These half dozen bands form a smorgasbord of some of what was available in 1960s Britain’s traditional jazz. (Other bands, such as those of Chris Barber, Kenny Ball, Acker Bilk, Humphrey Lyttelton, and Alex Welsh, are to be found on the companion volumes, URCD169 and URCD230). For those who were present at that time, they form a wonderful memory bank; for those who were not, they provide a glimpse of that jazz scene. All are available on the Upbeat Recordings web site: www.upbeat.co.uk, as well as on-line from sites such as those of Amazon and CD Universe.

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VARIOUS At the Jazz Band Ball Upbeat URCD164. Playing time: 72m. 54s.

Monty Sunshine’s Jazz BandOct. 30, 1962

Down Home Rag; Deep Bayou Blues; Savoy Blues; Over in the Gloryland

Terry Lightfoot’s Jazzmen – Oct. 3, 1962

Black Bottom Stomp; Making Whoopee; Sit Down, You’re Rockin’ the Boat; That’s A Plenty

Alan Elsdon and His Jazz Band – Nov. 23, 1962

Johnson Rag; String of Pearls; It Ain’t Necessarily So; St. Louis Blues March

Bob Wallis and His Storyville Jazzmen – Nov. 26, 1962

Algiers Bounce; The Faithful Hussar; Meet Mr. Rabbit; Climax Rag

Dick Charlesworth and His City Gents – Oct. 31, 1962

Steamboat Stomp; Avalon; If I Could Be with You; Doin’ the Crazy Walk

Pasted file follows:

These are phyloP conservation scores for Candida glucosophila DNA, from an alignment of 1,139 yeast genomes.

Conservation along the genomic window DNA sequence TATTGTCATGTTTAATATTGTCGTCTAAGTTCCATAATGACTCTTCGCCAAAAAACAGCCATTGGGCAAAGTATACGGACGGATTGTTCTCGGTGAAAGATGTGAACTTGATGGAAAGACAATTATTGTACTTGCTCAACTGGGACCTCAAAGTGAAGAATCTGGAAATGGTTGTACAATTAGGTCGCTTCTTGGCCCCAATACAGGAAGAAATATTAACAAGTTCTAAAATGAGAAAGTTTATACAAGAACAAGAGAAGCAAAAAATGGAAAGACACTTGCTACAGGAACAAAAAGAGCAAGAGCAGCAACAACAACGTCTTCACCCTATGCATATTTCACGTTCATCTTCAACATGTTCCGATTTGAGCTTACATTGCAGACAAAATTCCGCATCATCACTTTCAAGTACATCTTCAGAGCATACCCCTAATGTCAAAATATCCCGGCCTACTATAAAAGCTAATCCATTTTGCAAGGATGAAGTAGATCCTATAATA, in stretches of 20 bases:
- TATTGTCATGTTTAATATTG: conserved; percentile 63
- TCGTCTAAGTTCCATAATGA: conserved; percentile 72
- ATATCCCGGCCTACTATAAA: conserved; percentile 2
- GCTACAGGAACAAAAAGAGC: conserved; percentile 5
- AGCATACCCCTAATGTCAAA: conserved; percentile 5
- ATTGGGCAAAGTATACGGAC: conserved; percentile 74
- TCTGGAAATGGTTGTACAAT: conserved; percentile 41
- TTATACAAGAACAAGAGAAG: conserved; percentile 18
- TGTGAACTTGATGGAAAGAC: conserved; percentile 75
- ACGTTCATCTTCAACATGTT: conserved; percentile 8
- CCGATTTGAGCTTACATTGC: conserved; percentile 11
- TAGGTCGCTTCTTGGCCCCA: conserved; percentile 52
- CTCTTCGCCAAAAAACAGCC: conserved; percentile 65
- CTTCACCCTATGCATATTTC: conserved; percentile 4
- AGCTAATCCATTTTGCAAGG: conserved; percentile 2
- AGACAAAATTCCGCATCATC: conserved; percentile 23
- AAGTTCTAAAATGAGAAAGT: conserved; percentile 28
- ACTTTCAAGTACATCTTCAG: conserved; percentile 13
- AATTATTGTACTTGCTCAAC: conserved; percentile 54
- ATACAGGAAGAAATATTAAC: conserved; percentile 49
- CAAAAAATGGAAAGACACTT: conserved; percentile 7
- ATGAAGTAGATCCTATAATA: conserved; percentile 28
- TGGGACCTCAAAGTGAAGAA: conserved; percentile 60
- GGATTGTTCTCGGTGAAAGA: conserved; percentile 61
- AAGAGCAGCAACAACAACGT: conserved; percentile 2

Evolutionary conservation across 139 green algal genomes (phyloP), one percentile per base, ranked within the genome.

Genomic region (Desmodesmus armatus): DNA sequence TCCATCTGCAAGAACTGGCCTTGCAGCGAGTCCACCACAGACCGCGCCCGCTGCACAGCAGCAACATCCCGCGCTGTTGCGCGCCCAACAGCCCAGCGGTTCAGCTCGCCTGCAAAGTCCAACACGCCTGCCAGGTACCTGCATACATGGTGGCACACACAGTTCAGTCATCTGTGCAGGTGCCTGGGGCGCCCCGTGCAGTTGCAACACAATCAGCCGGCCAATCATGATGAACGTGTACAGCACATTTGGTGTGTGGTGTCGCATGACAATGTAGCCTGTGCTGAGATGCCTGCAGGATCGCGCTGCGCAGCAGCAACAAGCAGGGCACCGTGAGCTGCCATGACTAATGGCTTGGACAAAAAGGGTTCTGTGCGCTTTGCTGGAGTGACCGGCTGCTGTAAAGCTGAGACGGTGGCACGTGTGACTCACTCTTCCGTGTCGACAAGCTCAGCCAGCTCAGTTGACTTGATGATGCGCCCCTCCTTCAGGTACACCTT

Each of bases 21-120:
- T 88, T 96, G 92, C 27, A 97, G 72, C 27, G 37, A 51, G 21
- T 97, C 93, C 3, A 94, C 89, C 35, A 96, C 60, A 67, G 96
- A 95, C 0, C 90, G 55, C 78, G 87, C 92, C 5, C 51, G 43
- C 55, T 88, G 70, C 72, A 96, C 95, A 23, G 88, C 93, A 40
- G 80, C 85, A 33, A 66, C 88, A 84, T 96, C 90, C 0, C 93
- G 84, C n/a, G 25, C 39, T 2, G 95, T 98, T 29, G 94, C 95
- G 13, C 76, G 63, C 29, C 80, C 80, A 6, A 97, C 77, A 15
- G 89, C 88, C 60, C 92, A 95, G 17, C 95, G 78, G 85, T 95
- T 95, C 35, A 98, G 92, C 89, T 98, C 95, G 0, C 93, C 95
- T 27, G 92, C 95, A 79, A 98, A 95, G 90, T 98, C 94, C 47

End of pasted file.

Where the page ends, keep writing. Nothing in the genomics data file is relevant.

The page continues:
Mick Mulligan and His Band – Nov. 21, 1962

Bei Mir Bist du Schöen; Girl of My Dreams; How Long Blues; Indiana

Personnel for each band is given in the jewel case inlay.

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Born in Dundee, Scotland, Bert Thompson came to the U.S. in 1956. After a two-year stint playing drums with the 101 st Airborne Division Band and making a number of parachute drops, he returned to civilian life in San Francisco, matriculating at San Francisco State University where he earned a B.A. and an M.A. He went on to matriculate at University of Oregon, where he earned a D.A. and a Ph.D., all of his degrees in English. Now retired, he is a professor emeritus of English at City College of San Francisco. He is also a retired traditional jazz drummer, having played with a number of San Francisco Bay Area bands, including And That’s Jazz, Professor Plum’s Jazz, the Jelly Roll Jazz Band, Mission Gold Jazz Band, and the Zenith New Orleans Parade band; he also played with some further afield, including Gremoli (Long Beach, CA) and the Phoenix Jazzers (Vancouver, B.C.) Today he reviews traditional jazz CDs and writes occasional articles for several publications.